Venezuela slams regional efforts to invoke Rio treaty
US leads efforts of Organization of American States to target Venezuela with more resolutions
Venezuela denounced efforts to invoke the Inter-American Reciprocal Assistance Treaty (TIAR), pushed by 12 countries of the 35-member Organization of American States (OAS).
"It is painful that countries which were invaded by United States troops and whose peoples were massacred by the application of the TIAR, endorse today a similar crime against a brother country, in a clearly invalid session of the OAS," a Wednesday statement of Venezuelan Foreign Affairs read.
At the OAS assembly on Wednesday, 12 countries voted in favor of the implementation of an initiative against Venezuela, saying the country represents "a threat to the security of the region," after Colombia accused Venezuela of allegedly protecting armed groups within its territory.
The OAS Permanent Council then adopted a resolution condemning the lifting of the parliamentary immunity of deputies of Venezuela’s National Assembly during its meeting and reiterated its ''full support to the National Assembly of Venezuela'' led by opposition leader Juan Guaido.
U.S. Senator Marco Rubio later said the U.S. administration led the OAS effort against Venezuela.
''Today the Trump administration helped lead a meaningful diplomatic effort, at a multi-lateral organization, to invoke the #RioTreaty in response to the crisis created by the #MaduroRegime in #Venezuela,'' the Republican lawmaker said.
In a chilling interventionist remark, Rubio added that the ''pressure on the regime isn’t going away until they go away''.
Venezuelan Defense Minister Vladimir Padrino Lopez in July said the TIAR, better known as the Rio Treaty, is "an instrument of domination and interventionism that goes against independence and sovereignty of peoples" in Latin America.
What is opposition interest in Rio?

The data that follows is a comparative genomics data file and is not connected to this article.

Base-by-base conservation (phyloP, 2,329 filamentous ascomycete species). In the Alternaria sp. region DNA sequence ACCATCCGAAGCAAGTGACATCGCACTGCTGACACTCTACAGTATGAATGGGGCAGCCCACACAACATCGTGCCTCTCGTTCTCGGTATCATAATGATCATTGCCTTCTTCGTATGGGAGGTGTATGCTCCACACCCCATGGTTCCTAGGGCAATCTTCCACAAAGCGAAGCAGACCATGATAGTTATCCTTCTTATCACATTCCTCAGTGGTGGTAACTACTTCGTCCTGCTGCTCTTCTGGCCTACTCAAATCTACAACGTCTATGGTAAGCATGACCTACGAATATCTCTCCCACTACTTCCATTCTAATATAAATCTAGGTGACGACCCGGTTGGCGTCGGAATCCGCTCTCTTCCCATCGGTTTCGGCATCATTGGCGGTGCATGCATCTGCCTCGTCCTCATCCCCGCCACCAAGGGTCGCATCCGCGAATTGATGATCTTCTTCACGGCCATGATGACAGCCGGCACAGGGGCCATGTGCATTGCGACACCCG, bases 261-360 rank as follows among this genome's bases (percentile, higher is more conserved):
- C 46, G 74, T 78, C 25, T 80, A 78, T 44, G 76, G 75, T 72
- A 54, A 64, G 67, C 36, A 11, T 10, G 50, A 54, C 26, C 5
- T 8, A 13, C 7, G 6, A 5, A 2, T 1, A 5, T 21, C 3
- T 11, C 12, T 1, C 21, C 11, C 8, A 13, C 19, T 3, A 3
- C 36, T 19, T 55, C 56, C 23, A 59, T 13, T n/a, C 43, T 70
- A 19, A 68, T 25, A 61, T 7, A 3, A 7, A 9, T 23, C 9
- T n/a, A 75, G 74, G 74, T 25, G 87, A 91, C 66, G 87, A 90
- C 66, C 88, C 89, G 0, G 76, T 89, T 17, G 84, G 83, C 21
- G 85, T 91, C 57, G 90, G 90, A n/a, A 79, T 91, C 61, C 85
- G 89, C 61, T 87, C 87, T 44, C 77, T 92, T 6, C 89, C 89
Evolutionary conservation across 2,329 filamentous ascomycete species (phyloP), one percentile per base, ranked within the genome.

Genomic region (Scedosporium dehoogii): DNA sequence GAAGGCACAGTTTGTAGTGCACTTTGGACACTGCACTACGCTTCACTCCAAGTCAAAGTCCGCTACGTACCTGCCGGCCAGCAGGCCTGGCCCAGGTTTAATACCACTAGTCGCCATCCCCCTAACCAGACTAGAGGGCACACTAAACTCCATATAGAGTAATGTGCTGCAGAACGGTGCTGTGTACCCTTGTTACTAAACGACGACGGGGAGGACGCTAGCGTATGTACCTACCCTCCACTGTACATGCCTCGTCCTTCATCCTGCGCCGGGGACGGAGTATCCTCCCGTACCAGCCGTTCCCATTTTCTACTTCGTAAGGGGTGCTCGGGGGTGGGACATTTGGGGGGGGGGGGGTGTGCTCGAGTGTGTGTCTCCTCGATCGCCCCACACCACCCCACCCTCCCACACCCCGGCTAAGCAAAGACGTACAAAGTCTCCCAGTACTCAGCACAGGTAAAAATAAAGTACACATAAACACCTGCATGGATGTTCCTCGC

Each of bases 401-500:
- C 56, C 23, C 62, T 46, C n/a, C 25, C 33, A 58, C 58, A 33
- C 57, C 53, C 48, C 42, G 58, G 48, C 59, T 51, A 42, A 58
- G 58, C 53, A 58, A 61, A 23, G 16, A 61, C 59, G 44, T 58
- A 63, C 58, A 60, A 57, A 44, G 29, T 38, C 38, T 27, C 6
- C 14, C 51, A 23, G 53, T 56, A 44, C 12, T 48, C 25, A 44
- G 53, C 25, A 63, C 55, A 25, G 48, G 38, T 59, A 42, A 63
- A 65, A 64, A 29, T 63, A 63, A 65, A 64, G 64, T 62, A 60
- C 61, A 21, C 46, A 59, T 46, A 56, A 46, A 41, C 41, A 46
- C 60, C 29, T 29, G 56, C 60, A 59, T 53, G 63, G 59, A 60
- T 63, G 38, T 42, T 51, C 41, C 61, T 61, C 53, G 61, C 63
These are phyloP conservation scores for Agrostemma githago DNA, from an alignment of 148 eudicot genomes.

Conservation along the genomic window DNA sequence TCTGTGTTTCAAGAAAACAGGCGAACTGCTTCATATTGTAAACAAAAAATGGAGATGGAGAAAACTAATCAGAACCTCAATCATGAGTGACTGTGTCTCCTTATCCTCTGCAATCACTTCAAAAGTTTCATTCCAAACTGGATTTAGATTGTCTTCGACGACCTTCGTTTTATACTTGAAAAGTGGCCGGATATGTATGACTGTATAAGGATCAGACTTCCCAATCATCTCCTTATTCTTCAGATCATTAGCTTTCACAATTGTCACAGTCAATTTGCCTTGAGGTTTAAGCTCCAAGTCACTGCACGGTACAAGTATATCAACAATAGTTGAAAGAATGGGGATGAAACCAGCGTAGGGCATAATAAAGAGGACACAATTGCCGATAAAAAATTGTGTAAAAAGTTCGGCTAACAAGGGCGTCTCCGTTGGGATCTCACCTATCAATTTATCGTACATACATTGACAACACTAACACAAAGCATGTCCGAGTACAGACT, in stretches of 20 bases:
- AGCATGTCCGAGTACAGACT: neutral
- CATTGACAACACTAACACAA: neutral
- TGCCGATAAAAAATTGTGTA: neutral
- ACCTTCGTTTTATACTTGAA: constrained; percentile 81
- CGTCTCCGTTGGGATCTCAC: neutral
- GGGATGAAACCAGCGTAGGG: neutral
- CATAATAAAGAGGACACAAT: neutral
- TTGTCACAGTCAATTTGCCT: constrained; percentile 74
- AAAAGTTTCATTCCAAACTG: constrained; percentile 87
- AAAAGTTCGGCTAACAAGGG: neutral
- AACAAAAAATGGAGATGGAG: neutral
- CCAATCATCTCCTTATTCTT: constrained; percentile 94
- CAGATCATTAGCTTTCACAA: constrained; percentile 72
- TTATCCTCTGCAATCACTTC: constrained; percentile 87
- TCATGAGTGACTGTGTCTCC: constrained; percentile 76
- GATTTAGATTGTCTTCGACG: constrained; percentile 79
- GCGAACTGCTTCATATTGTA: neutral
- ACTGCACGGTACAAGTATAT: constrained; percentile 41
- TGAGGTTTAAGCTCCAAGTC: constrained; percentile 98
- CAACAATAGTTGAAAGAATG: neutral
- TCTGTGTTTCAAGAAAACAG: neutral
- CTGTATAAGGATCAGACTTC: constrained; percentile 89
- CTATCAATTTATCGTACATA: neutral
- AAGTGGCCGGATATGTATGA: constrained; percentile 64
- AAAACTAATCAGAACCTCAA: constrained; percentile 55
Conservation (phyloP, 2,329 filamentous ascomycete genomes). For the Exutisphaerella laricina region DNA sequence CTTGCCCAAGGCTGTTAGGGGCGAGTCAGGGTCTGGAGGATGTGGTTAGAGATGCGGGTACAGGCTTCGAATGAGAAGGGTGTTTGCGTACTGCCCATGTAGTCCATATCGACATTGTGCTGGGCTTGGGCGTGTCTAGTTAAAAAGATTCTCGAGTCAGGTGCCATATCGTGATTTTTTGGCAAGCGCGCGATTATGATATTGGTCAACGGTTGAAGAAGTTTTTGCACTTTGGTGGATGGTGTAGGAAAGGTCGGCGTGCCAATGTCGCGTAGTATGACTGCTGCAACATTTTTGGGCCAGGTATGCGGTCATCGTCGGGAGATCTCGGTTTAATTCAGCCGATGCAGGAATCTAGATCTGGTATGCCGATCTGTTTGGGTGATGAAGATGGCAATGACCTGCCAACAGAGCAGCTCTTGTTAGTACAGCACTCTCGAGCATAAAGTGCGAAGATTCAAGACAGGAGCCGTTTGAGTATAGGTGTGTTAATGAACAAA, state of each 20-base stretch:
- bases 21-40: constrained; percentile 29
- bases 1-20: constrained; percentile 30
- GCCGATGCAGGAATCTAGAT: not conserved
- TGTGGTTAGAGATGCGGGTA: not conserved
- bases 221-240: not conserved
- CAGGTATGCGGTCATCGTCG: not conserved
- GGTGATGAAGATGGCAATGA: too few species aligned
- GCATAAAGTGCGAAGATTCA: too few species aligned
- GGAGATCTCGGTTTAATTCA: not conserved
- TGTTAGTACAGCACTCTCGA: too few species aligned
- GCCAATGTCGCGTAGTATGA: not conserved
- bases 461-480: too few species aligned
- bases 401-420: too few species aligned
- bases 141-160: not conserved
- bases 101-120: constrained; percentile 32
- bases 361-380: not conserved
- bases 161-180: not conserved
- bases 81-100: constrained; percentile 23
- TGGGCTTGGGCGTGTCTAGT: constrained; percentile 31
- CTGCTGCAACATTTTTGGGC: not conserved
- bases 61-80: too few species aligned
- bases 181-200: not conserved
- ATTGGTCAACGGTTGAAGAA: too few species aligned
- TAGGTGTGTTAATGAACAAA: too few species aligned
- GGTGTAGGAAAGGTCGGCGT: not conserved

Opposition-controlled National Assembly (VNA) in Venezuela, in a bid to use it against the Nicolas Maduro government, approved a law to rejoin the Rio Treaty in July that allows asking other treaty members for military aid.
The controversial move came at a time when the pro-opposition Lima group has also called for elections in Venezuela after meetings in Argentina on Wednesday, mounting international pressure on Maduro.
Despite lacking military and popular support, opposition acts as the legitimate government of Venezuela and Juan Guaido is recognized as its leader by several countries, mainly Western countries that had colonized Venezuela and the South American continent.
The assembly had formally started in May the procedures to rejoin the Rio Treaty, an international pact which the opposition thinks would give legal ground to regional military action to overthrow elected President Maduro.
The Rio Treaty was signed in 1947 in Rio de Janeiro, Brazil by a majority of American nations. The NATO-like treaty stipulated that an attack against one member is to be seen as an attack against all other members.
The pact, which proved helpful during the Cold War era, later lost its pull and meaning, especially after the U.S. supported the U.K. in its war with Argentina over the Falkland Islands in 1982.
Although the U.S. worked hard to revive the treaty after 9/11 attacks in a bid to enlist Latin American nations to join the so-called war on terror, many member nations did not support subsequent U.S. wars in Afghanistan and Iraq.
Mexico left the treaty in 2002, citing the need for a new pact. Caracas also left the treaty in 2012, along with Ecuador, Bolivia, Cuba, and Nicaragua.